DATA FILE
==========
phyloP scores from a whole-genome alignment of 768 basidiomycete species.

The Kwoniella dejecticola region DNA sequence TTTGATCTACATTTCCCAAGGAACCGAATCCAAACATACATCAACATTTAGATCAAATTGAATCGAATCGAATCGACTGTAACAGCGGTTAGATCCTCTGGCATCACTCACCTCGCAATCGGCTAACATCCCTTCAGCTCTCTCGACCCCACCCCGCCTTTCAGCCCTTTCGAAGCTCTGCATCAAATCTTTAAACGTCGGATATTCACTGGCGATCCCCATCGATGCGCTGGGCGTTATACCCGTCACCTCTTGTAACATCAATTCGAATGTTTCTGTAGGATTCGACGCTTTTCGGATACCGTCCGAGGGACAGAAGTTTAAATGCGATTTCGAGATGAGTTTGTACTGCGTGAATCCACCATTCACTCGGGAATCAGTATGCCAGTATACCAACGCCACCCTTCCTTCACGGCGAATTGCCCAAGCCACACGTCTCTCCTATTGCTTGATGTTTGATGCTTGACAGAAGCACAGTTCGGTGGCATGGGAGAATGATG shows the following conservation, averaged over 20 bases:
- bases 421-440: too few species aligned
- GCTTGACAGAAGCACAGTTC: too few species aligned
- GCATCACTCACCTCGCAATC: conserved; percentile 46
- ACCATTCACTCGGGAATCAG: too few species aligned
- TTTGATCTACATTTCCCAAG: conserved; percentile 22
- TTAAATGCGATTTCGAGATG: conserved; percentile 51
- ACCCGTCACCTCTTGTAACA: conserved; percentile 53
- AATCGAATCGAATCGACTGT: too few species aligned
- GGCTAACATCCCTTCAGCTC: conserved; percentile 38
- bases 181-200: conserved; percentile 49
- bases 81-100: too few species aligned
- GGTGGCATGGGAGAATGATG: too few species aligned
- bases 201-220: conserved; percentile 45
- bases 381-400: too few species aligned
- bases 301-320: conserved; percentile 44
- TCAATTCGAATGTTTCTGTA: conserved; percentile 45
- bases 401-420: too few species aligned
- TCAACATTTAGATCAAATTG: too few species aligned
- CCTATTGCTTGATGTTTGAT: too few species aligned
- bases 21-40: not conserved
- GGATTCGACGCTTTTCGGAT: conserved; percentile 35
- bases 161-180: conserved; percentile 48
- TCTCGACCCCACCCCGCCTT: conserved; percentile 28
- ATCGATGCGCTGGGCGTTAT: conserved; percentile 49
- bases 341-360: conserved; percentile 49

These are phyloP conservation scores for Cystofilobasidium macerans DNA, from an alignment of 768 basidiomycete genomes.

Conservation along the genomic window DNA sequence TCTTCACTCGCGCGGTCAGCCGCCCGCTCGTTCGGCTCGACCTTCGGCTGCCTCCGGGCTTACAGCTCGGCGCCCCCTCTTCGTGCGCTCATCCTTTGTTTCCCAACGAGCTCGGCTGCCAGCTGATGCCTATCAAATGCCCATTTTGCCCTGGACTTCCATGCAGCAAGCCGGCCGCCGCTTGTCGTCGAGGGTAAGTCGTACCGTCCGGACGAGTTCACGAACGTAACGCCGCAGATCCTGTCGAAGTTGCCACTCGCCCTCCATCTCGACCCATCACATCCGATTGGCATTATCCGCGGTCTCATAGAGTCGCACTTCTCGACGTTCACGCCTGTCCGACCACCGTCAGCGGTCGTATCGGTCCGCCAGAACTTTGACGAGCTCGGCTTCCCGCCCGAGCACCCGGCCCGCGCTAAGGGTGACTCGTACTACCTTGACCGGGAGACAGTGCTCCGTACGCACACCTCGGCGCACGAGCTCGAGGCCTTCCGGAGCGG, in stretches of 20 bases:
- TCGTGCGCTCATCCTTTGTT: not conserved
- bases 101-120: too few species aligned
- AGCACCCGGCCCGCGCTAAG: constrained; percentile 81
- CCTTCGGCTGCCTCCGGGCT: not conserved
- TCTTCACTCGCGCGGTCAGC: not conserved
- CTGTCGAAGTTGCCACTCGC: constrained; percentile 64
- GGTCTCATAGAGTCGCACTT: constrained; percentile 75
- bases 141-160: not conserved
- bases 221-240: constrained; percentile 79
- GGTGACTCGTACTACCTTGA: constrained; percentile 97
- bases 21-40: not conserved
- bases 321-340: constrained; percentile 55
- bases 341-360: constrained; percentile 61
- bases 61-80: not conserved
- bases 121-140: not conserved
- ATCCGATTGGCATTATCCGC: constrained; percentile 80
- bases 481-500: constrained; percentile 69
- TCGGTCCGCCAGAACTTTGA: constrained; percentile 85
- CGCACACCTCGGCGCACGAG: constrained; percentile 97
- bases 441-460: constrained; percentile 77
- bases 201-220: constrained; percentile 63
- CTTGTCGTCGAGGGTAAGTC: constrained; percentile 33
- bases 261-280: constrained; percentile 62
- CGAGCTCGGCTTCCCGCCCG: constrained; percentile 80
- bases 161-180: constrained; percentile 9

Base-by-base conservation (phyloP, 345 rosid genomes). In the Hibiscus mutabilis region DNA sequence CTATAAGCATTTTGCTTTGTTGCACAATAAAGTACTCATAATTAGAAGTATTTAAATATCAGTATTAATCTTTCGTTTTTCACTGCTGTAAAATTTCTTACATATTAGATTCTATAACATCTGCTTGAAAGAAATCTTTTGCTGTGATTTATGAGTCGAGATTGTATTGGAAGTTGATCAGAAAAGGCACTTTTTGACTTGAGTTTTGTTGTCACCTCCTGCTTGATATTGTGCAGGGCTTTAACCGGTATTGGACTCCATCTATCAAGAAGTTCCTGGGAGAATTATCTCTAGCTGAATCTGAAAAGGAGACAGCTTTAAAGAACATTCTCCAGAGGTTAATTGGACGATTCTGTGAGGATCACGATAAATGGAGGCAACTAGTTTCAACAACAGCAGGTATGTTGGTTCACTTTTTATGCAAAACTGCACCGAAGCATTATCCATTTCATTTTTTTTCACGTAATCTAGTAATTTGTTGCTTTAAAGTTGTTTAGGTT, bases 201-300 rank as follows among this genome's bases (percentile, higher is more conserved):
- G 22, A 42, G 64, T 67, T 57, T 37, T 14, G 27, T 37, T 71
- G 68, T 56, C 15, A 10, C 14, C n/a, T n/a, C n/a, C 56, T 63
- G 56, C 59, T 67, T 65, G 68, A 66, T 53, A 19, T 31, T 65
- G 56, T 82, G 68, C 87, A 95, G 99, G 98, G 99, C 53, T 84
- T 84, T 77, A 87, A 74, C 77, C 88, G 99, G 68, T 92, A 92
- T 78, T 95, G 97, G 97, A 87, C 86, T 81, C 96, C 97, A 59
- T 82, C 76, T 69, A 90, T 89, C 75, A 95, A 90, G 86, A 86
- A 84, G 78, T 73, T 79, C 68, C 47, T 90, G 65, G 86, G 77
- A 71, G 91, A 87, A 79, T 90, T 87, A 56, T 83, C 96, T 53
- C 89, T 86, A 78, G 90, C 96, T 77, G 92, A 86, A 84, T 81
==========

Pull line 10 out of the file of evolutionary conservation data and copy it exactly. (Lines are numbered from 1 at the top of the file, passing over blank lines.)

- AATCGAATCGAATCGACTGT: too few species aligned